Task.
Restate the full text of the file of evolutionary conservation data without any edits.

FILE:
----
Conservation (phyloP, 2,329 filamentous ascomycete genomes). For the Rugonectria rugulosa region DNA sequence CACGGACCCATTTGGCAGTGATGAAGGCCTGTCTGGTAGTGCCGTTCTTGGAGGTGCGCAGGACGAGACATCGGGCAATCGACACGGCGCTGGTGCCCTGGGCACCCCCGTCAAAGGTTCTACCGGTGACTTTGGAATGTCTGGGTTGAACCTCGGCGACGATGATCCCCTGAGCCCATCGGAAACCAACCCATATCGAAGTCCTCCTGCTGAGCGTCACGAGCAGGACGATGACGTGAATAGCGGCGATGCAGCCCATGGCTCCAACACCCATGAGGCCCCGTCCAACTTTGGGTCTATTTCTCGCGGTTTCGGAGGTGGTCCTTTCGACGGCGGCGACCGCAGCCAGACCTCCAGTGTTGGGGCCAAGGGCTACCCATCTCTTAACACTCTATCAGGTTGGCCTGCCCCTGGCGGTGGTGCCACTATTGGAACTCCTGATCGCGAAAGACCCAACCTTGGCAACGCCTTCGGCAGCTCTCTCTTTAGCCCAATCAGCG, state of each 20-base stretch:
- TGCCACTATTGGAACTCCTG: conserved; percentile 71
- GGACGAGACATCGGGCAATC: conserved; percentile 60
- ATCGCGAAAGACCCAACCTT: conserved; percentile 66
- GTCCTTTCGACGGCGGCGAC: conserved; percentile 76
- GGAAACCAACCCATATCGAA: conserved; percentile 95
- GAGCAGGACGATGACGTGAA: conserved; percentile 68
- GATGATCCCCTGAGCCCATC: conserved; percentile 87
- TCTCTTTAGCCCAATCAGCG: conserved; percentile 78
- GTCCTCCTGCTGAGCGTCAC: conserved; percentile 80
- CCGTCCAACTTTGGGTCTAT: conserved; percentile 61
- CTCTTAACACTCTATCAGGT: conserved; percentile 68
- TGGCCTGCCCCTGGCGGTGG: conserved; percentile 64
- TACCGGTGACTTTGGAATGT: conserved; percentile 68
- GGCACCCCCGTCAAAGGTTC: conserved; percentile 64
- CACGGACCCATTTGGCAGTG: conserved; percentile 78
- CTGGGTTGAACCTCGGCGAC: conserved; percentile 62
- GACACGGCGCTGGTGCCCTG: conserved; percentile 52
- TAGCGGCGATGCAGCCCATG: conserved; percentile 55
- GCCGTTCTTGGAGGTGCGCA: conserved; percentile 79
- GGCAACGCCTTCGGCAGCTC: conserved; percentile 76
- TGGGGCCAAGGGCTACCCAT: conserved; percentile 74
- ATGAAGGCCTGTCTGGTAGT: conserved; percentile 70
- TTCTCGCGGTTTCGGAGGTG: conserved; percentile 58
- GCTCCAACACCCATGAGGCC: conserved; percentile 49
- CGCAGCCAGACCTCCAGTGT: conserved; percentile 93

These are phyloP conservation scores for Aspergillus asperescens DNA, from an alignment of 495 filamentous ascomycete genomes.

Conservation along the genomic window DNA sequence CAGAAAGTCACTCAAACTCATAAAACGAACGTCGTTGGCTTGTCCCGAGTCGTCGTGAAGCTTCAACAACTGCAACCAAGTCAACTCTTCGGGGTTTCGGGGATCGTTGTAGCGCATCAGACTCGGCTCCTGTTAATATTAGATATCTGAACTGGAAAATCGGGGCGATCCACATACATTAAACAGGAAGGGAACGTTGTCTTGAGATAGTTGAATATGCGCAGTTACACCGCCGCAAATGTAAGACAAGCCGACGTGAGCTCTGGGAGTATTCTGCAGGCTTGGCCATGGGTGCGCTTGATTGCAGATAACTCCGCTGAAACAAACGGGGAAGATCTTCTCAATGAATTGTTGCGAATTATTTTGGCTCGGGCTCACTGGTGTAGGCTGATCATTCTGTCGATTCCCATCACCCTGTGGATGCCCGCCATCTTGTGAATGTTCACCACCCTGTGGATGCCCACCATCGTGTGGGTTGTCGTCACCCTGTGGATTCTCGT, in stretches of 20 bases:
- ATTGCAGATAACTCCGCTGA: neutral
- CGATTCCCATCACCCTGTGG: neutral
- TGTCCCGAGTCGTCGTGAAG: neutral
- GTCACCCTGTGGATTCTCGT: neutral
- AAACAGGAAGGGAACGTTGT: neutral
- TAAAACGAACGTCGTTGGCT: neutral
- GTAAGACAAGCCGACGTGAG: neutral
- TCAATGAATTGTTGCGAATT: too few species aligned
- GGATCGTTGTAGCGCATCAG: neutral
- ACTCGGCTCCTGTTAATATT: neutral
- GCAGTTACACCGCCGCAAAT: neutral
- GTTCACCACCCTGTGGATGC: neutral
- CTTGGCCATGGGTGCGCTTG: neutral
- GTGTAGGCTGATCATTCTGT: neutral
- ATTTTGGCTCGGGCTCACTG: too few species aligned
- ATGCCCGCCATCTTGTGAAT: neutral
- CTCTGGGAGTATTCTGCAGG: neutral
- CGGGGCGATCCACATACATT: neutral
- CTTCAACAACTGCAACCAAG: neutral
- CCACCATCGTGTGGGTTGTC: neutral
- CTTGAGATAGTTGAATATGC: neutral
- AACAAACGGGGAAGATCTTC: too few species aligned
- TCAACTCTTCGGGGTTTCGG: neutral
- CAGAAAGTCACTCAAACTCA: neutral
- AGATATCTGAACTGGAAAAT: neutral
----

Conservation (phyloP, 2,329 filamentous ascomycete genomes). For the Rugonectria rugulosa region DNA sequence CACGGACCCATTTGGCAGTGATGAAGGCCTGTCTGGTAGTGCCGTTCTTGGAGGTGCGCAGGACGAGACATCGGGCAATCGACACGGCGCTGGTGCCCTGGGCACCCCCGTCAAAGGTTCTACCGGTGACTTTGGAATGTCTGGGTTGAACCTCGGCGACGATGATCCCCTGAGCCCATCGGAAACCAACCCATATCGAAGTCCTCCTGCTGAGCGTCACGAGCAGGACGATGACGTGAATAGCGGCGATGCAGCCCATGGCTCCAACACCCATGAGGCCCCGTCCAACTTTGGGTCTATTTCTCGCGGTTTCGGAGGTGGTCCTTTCGACGGCGGCGACCGCAGCCAGACCTCCAGTGTTGGGGCCAAGGGCTACCCATCTCTTAACACTCTATCAGGTTGGCCTGCCCCTGGCGGTGGTGCCACTATTGGAACTCCTGATCGCGAAAGACCCAACCTTGGCAACGCCTTCGGCAGCTCTCTCTTTAGCCCAATCAGCG, state of each 20-base stretch:
- TGCCACTATTGGAACTCCTG: conserved; percentile 71
- GGACGAGACATCGGGCAATC: conserved; percentile 60
- ATCGCGAAAGACCCAACCTT: conserved; percentile 66
- GTCCTTTCGACGGCGGCGAC: conserved; percentile 76
- GGAAACCAACCCATATCGAA: conserved; percentile 95
- GAGCAGGACGATGACGTGAA: conserved; percentile 68
- GATGATCCCCTGAGCCCATC: conserved; percentile 87
- TCTCTTTAGCCCAATCAGCG: conserved; percentile 78
- GTCCTCCTGCTGAGCGTCAC: conserved; percentile 80
- CCGTCCAACTTTGGGTCTAT: conserved; percentile 61
- CTCTTAACACTCTATCAGGT: conserved; percentile 68
- TGGCCTGCCCCTGGCGGTGG: conserved; percentile 64
- TACCGGTGACTTTGGAATGT: conserved; percentile 68
- GGCACCCCCGTCAAAGGTTC: conserved; percentile 64
- CACGGACCCATTTGGCAGTG: conserved; percentile 78
- CTGGGTTGAACCTCGGCGAC: conserved; percentile 62
- GACACGGCGCTGGTGCCCTG: conserved; percentile 52
- TAGCGGCGATGCAGCCCATG: conserved; percentile 55
- GCCGTTCTTGGAGGTGCGCA: conserved; percentile 79
- GGCAACGCCTTCGGCAGCTC: conserved; percentile 76
- TGGGGCCAAGGGCTACCCAT: conserved; percentile 74
- ATGAAGGCCTGTCTGGTAGT: conserved; percentile 70
- TTCTCGCGGTTTCGGAGGTG: conserved; percentile 58
- GCTCCAACACCCATGAGGCC: conserved; percentile 49
- CGCAGCCAGACCTCCAGTGT: conserved; percentile 93

These are phyloP conservation scores for Aspergillus asperescens DNA, from an alignment of 495 filamentous ascomycete genomes.

Conservation along the genomic window DNA sequence CAGAAAGTCACTCAAACTCATAAAACGAACGTCGTTGGCTTGTCCCGAGTCGTCGTGAAGCTTCAACAACTGCAACCAAGTCAACTCTTCGGGGTTTCGGGGATCGTTGTAGCGCATCAGACTCGGCTCCTGTTAATATTAGATATCTGAACTGGAAAATCGGGGCGATCCACATACATTAAACAGGAAGGGAACGTTGTCTTGAGATAGTTGAATATGCGCAGTTACACCGCCGCAAATGTAAGACAAGCCGACGTGAGCTCTGGGAGTATTCTGCAGGCTTGGCCATGGGTGCGCTTGATTGCAGATAACTCCGCTGAAACAAACGGGGAAGATCTTCTCAATGAATTGTTGCGAATTATTTTGGCTCGGGCTCACTGGTGTAGGCTGATCATTCTGTCGATTCCCATCACCCTGTGGATGCCCGCCATCTTGTGAATGTTCACCACCCTGTGGATGCCCACCATCGTGTGGGTTGTCGTCACCCTGTGGATTCTCGT, in stretches of 20 bases:
- ATTGCAGATAACTCCGCTGA: neutral
- CGATTCCCATCACCCTGTGG: neutral
- TGTCCCGAGTCGTCGTGAAG: neutral
- GTCACCCTGTGGATTCTCGT: neutral
- AAACAGGAAGGGAACGTTGT: neutral
- TAAAACGAACGTCGTTGGCT: neutral
- GTAAGACAAGCCGACGTGAG: neutral
- TCAATGAATTGTTGCGAATT: too few species aligned
- GGATCGTTGTAGCGCATCAG: neutral
- ACTCGGCTCCTGTTAATATT: neutral
- GCAGTTACACCGCCGCAAAT: neutral
- GTTCACCACCCTGTGGATGC: neutral
- CTTGGCCATGGGTGCGCTTG: neutral
- GTGTAGGCTGATCATTCTGT: neutral
- ATTTTGGCTCGGGCTCACTG: too few species aligned
- ATGCCCGCCATCTTGTGAAT: neutral
- CTCTGGGAGTATTCTGCAGG: neutral
- CGGGGCGATCCACATACATT: neutral
- CTTCAACAACTGCAACCAAG: neutral
- CCACCATCGTGTGGGTTGTC: neutral
- CTTGAGATAGTTGAATATGC: neutral
- AACAAACGGGGAAGATCTTC: too few species aligned
- TCAACTCTTCGGGGTTTCGG: neutral
- CAGAAAGTCACTCAAACTCA: neutral
- AGATATCTGAACTGGAAAAT: neutral